<< problem 45 - Triangular, pentagonal, and hexagonal | Distinct primes factors - problem 47 >> |

# Problem 46: Goldbach's other conjecture

(see projecteuler.net/problem=46)

It was proposed by Christian Goldbach that every odd composite number can be written as the sum of a prime and twice a square.

9 = 7 + 2 * 1^2

15 = 7 + 2 * 2^2

21 = 3 + 2 * 3^2

25 = 7 + 2 * 3^2

27 = 19 + 2 * 2^2

33 = 31 + 2 * 1^2

It turns out that the conjecture was false.

What is the smallest odd composite that cannot be written as the sum of a prime and twice a square?

# Algorithm

A standard prime sieve quickly finds all primes up to 500000.

For all odd numbers i my program generate all squares j^2 < i.

If no j exists such that i - j^2 is prime then Goldbach's other conjecture is refuted.

## Modifications by HackerRank

Again, the Hackerrank problem is significantly different from the original Project Euler problem:

we have to find all ways to represent it as a sum of a prime number and twice a square.

My program generates all squares j^2 < i and count how often i - j^2 is prime.

# My code

… was written in C++11 and can be compiled with G++, Clang++, Visual C++. You can download it, too.

The code contains `#ifdef`

s to switch between the original problem and the Hackerrank version.

Enable `#ifdef ORIGINAL`

to produce the result for the original problem (default setting for most problems).

#include <set>
#include <iostream>
int main()
{
const unsigned int MaxPrime = 500000;
// find all primes up to 500000
std::set<unsigned int> primes;
primes.insert(2);
for (unsigned int i = 3; i < MaxPrime; i += 2)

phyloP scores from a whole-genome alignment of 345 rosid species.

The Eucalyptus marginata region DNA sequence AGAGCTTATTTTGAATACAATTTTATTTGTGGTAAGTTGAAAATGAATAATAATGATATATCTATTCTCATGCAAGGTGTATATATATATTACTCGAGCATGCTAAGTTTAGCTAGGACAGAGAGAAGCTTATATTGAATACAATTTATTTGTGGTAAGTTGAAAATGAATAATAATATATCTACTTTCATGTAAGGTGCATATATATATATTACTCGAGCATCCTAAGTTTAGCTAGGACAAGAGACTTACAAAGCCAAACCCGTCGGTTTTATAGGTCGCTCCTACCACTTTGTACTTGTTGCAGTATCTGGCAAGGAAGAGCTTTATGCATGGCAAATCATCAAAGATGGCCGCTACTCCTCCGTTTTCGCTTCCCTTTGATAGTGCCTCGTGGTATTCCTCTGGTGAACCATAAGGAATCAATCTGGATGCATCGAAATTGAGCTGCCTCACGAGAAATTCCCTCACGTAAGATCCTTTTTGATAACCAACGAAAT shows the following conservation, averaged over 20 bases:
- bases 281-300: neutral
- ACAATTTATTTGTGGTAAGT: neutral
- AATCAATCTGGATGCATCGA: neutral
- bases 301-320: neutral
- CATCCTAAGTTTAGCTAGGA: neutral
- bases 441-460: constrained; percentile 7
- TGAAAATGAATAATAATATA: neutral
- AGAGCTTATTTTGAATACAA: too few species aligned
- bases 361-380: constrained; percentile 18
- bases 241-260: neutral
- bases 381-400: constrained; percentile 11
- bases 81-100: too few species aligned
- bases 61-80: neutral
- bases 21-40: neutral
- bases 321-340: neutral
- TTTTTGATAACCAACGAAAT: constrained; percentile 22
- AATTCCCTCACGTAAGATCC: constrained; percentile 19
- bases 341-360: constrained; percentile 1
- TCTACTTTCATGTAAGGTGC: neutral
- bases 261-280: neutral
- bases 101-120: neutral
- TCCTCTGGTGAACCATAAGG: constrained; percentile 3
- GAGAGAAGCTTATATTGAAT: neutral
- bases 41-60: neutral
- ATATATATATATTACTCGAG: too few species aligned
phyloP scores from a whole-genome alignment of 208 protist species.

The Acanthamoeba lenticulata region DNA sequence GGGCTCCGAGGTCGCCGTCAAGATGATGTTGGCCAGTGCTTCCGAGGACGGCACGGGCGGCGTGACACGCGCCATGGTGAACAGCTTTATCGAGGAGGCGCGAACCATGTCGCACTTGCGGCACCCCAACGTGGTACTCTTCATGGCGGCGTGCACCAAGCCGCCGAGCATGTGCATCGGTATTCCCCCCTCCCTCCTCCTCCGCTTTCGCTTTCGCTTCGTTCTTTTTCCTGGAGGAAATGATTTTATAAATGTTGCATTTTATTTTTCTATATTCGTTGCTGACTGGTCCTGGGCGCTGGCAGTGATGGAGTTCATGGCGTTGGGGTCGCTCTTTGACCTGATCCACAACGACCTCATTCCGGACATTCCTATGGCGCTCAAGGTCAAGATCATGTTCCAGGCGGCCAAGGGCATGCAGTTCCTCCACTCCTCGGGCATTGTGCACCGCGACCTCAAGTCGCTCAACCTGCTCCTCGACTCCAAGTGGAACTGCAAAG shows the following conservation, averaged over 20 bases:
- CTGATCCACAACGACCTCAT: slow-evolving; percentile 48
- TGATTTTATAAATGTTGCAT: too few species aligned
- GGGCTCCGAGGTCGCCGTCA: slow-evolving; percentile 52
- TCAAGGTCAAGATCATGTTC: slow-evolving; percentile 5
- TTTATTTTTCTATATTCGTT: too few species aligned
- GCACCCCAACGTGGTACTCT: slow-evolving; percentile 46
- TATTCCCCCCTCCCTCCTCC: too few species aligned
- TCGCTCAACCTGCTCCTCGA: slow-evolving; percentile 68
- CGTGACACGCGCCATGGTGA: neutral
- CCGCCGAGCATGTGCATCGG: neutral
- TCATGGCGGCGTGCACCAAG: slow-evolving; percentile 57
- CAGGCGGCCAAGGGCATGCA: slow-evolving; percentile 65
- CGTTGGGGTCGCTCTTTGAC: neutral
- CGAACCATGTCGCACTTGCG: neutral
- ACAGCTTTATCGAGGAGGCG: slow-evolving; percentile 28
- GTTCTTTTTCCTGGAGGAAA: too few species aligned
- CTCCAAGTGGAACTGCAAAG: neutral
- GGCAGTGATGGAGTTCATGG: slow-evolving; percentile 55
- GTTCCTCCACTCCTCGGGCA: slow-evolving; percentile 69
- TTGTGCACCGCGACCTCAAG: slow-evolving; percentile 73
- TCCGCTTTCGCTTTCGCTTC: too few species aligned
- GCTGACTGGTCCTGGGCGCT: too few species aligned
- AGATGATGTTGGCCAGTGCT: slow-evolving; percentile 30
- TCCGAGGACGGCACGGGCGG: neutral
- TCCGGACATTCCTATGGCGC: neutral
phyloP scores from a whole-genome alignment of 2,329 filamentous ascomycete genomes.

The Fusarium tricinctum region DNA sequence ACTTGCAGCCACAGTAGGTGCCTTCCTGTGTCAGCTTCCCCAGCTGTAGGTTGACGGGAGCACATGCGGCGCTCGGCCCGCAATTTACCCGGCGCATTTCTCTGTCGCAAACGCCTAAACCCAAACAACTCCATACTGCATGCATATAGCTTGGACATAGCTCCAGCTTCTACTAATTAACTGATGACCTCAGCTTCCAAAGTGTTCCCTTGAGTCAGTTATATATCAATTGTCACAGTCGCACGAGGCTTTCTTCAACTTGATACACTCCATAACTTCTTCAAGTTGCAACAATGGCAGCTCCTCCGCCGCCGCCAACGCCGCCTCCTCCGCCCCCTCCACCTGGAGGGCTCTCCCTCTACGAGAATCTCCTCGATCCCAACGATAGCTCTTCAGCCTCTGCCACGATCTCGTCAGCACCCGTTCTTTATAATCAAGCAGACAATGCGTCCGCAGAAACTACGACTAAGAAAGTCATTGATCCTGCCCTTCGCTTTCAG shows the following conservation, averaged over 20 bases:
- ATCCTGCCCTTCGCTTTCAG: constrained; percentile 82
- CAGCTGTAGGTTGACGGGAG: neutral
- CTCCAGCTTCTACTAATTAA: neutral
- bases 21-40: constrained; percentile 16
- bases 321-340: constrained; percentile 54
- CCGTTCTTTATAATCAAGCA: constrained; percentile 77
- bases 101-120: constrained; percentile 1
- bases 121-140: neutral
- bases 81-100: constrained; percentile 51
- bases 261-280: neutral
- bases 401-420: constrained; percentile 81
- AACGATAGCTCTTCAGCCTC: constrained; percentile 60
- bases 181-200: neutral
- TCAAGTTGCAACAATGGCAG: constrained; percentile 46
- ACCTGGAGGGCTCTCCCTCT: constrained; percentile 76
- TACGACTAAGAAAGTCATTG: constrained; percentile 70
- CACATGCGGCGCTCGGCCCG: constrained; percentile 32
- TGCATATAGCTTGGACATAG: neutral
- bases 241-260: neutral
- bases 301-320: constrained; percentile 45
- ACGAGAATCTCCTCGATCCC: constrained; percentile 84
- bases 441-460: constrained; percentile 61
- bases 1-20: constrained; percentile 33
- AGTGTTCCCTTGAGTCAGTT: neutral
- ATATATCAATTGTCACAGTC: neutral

{
bool isPrime = true;
// test against all prime numbers we have so far (in ascending order)
for (auto p : primes)
{
// next prime is too large to be a divisor
if (p*p > i)
break;
// divisible => not prime
if (i % p == 0)
{
isPrime = false;
break;
}
}
// yes, we have a prime number
if (isPrime)
primes.insert(i);
}
//#define ORIGINAL

#ifdef ORIGINAL
// start at 9 (smallest odd number which is not prime)
for (unsigned int i = 9; i <= MaxPrime; i += 2)
{
// only composite numbers
if (primes.count(i) != 0)
continue;
bool refuteConjecture = true;
// try all squares
for (unsigned int j = 1; 2*j*j < i; j++)
{
auto check = i - 2*j*j;
// found a combination, conjecture is still valid
if (primes.count(check) != 0)
{
refuteConjecture = false;
break;
}
}
// conjecture refuted !
if (refuteConjecture)
{
std::cout << i << std::endl;
break;
}
}
#else
unsigned int tests;
std::cin >> tests;
while (tests--)
{
unsigned int i;
std::cin >> i;
// try all squares
unsigned int solutions = 0;
for (unsigned int j = 1; 2*j*j < i; j++)
{
// check whether i - j^2 is prime
unsigned int check = i - 2*j*j;
// yes, found another combination
if (primes.count(check) != 0)
solutions++;
}
std::cout << solutions << std::endl;
}
#endif
return 0;
}

This solution contains 11 empty lines, 14 comments and 5 preprocessor commands.

# Interactive test

You can submit your own input to my program and it will be instantly processed at my server: